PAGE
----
Here is an explanation from a Jewish publication:
Israel, famously, is a nation without a constitution. ...The Israel parliament has unanimous voted for some modest reforms, and hysterical protesters are trying to shut down the govt. What goes?
The judicial revolution began in the 1980s, when the court unilaterally abolished two key restrictions on its power to hear cases: standing, meaning who is entitled to petition the court, and justiciability, meaning what issues are within the court’s purview. The accepted norms until then — as is still the case today in many countries, including America—were that only someone directly affected by a given executive-branch decision had standing to go to court, and that most political issues were nonjusticiable, meaning the court could not rule on them because they were properly the province of the elected branches of government. The new policy allowed anyone at all, including organizations or individuals who weren’t directly affected by a policy but disliked it, to petition the court on any issue whatsoever. The result, as the revolution’s chief ideologue, former Supreme Court President Aharon Barak, famously said, is that today “everything is justiciable.” Virtually every controversial policy question, and a great many trivial ones as well, now reach the court, and the court rules on all of them. (For more on Barak’s motivations for this and subsequent stages of the judicial revolution, see this essay from back in 1998 or this one from 2016.) Rather than merely judging whether policies comply with existing law, the court also asserted that government decisions could be “so unreasonable as to be illegal ” — even if they violated no law.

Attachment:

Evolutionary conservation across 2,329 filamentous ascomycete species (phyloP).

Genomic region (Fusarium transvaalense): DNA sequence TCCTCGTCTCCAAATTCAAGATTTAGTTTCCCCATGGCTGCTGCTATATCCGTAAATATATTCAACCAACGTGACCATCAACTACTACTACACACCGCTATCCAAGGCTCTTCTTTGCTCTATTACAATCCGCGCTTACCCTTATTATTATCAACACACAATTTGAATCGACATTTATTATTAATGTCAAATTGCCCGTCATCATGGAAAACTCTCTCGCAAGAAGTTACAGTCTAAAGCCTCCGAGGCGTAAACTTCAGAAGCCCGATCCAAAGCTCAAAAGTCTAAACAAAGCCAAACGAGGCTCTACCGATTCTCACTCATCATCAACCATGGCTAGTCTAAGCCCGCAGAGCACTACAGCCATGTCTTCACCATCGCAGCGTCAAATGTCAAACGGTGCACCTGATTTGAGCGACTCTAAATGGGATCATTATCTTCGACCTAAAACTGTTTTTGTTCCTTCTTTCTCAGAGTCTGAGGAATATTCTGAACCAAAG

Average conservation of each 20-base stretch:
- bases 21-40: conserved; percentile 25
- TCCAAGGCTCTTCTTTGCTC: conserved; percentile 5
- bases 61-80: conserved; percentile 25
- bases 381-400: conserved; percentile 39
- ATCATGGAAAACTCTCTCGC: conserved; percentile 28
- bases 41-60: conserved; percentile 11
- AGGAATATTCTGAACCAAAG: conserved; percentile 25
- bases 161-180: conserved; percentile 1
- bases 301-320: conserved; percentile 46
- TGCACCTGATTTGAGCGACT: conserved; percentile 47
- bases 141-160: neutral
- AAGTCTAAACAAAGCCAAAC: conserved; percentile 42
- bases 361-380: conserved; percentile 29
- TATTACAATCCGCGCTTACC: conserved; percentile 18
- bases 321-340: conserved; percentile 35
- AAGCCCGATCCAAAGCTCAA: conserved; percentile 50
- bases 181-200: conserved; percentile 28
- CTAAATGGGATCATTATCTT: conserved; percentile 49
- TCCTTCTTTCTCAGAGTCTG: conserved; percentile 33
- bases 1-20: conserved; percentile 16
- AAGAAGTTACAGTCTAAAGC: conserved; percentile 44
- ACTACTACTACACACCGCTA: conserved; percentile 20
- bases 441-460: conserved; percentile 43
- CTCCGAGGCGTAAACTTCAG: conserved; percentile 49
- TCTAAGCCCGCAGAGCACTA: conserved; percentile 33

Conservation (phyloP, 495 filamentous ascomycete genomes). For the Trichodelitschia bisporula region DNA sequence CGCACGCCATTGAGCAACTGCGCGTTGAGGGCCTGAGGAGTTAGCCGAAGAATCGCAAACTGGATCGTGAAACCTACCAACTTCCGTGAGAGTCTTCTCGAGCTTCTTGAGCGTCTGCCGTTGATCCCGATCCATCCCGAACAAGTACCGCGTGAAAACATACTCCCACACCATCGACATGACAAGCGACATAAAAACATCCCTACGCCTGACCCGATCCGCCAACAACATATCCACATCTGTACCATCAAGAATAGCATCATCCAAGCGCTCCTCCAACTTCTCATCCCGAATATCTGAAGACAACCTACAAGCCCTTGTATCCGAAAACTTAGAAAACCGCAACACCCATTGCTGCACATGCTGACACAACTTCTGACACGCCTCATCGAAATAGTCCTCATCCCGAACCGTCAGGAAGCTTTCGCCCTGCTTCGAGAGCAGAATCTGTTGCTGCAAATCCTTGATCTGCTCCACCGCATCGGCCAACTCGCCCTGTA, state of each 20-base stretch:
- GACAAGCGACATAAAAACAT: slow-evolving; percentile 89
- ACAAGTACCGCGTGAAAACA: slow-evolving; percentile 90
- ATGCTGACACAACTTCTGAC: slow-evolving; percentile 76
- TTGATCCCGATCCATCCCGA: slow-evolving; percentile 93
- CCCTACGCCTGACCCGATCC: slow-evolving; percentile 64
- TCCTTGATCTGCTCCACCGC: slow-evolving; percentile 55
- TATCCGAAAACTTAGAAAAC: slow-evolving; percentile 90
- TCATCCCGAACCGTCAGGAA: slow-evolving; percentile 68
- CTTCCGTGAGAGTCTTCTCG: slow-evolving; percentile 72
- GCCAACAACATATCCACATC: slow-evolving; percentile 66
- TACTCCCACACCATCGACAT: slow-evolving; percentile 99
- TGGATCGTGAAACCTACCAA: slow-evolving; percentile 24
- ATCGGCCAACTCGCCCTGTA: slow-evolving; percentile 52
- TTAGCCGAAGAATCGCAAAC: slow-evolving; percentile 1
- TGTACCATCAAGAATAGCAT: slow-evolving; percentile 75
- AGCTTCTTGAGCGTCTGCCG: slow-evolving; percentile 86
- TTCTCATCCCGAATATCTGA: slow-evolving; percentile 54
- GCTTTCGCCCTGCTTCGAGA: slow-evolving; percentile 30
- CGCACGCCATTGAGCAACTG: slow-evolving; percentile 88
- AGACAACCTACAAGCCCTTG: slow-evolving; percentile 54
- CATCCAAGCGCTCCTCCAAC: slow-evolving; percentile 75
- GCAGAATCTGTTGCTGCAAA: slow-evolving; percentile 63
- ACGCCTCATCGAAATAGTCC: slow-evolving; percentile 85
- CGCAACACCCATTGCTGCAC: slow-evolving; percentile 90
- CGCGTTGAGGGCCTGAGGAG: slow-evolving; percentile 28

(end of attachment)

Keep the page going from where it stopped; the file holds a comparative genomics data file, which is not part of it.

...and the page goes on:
But rather than merely judging whether policies comply with existing law, the court also asserted that government decisions could be “so unreasonable as to be illegal ” even if they violated no law. This was the second crucial part of the revolution. Reasonability was originally a standard used to protect individual rights by determining whether a given official’s or agency’s handling of a particular case was a reasonable interpretation of their legally mandated authority. But overturning general policies rather than individual decisions on the grounds that they are “unreasonable” was a novel interpretation of this doctrine; courts in other democracies generally confine themselves to determining whether policies violate existing laws or the constitution.
Since then, the court has used this expanded reasonability doctrine to overturn policies on a wide range of issues at the very heart of the government’s responsibilities.
Meanwhile, Jews like US AG Merrick Garland are often lecturing us on democracy and rule of law, while they force they leftist politics on us.
I am coming to the conclusion that most Jews believe that the ideal government is a Communist Politburo.
Judaism teaches leftist authoritarianism. It has no foundational principles. The way they do things is that a bunch of rabbis engage in some heated arguments. When and if they reach a consensus, everyone else is expected to go along with it.
Jorday B Peterson posts a new interview of Gad Saad of Israel. They discuss research connecting leftist authoritarian with malignant narcissism.